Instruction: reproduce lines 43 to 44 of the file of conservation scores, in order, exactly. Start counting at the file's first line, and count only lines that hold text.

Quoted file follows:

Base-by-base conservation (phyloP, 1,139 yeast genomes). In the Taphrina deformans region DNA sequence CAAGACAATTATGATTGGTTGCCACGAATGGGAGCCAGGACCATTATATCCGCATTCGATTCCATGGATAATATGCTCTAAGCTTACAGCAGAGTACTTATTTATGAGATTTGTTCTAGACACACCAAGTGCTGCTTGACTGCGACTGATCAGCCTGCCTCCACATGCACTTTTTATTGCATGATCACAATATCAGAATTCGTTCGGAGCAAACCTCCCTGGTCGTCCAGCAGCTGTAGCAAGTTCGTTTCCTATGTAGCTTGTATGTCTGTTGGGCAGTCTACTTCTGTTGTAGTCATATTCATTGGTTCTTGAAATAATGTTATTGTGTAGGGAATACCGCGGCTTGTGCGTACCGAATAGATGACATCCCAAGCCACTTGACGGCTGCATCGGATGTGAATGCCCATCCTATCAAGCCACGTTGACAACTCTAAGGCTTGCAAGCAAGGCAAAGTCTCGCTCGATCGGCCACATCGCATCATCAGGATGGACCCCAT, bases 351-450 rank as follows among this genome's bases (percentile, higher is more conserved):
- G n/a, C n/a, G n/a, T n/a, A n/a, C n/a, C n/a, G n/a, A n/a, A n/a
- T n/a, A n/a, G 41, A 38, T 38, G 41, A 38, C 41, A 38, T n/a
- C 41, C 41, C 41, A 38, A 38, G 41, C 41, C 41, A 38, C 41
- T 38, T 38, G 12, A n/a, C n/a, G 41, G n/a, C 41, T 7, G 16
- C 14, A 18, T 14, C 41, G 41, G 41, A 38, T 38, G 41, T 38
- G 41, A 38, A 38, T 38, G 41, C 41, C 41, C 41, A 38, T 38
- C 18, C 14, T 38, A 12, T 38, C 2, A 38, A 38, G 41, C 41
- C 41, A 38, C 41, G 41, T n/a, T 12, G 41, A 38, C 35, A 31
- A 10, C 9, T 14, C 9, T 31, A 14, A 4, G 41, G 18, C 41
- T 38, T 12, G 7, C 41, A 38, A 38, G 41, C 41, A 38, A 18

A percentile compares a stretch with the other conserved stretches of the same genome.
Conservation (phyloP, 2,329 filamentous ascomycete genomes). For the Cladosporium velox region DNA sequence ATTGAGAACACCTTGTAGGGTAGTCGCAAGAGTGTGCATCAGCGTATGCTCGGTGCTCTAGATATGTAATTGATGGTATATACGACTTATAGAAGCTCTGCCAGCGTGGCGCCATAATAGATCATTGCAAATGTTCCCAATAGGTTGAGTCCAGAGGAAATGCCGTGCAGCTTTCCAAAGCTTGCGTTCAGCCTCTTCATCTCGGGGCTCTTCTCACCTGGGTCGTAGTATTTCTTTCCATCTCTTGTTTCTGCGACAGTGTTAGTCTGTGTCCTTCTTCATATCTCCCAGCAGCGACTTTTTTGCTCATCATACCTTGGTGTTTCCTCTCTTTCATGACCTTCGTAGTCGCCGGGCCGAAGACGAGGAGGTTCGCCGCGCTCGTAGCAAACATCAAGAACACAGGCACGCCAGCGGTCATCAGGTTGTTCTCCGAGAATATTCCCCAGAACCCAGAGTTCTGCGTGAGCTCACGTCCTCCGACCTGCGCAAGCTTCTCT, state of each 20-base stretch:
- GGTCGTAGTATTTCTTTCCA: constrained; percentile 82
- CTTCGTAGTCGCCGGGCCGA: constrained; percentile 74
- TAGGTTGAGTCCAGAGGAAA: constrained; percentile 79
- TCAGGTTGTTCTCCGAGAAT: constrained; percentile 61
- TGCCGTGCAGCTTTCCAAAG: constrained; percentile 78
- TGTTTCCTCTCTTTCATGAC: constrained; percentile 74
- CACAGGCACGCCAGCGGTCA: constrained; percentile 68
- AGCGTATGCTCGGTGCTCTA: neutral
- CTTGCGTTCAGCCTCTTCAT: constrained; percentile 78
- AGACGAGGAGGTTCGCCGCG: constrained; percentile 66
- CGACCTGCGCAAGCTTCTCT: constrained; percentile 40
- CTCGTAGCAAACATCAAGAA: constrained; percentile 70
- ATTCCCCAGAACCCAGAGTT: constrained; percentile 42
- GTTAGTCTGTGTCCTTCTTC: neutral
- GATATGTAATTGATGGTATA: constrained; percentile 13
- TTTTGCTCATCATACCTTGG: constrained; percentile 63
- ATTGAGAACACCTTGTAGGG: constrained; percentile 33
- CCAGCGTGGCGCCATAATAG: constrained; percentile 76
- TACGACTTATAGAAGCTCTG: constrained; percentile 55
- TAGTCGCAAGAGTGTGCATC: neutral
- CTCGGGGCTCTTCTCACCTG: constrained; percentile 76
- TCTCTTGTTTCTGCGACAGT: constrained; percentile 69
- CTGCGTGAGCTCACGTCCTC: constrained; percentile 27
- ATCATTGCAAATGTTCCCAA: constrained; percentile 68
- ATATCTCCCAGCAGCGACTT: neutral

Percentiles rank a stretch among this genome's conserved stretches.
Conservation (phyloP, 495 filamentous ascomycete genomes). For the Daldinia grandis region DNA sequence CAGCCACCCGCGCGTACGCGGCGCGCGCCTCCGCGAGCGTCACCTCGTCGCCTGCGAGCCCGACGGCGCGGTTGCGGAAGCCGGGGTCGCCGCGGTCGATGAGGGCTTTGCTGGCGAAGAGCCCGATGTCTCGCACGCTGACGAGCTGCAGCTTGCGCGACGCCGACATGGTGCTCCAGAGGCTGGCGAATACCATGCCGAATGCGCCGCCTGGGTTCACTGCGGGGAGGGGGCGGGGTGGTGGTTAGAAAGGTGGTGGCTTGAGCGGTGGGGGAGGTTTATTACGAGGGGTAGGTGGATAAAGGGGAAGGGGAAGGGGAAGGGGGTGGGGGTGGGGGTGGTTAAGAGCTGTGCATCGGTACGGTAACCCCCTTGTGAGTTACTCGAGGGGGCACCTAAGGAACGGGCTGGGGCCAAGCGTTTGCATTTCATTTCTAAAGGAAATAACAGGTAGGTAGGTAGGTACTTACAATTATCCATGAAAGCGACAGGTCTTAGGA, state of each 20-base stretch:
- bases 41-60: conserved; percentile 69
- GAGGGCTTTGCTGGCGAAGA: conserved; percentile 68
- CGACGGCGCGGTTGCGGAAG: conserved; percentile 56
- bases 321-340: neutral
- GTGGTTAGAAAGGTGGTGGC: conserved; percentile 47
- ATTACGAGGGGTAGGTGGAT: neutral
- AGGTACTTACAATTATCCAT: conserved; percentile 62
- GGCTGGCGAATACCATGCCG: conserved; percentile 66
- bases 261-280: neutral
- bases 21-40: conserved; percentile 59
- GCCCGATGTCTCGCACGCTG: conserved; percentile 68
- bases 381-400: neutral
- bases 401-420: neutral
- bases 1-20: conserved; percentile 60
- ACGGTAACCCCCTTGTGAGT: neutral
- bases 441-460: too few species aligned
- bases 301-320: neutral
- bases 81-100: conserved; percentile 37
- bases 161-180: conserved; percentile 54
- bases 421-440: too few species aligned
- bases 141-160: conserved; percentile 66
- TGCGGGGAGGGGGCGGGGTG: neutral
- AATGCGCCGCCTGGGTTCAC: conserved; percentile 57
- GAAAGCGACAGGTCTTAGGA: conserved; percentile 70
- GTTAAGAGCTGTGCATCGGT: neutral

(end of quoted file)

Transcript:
- CGACGGCGCGGTTGCGGAAG: conserved; percentile 56
- bases 321-340: neutral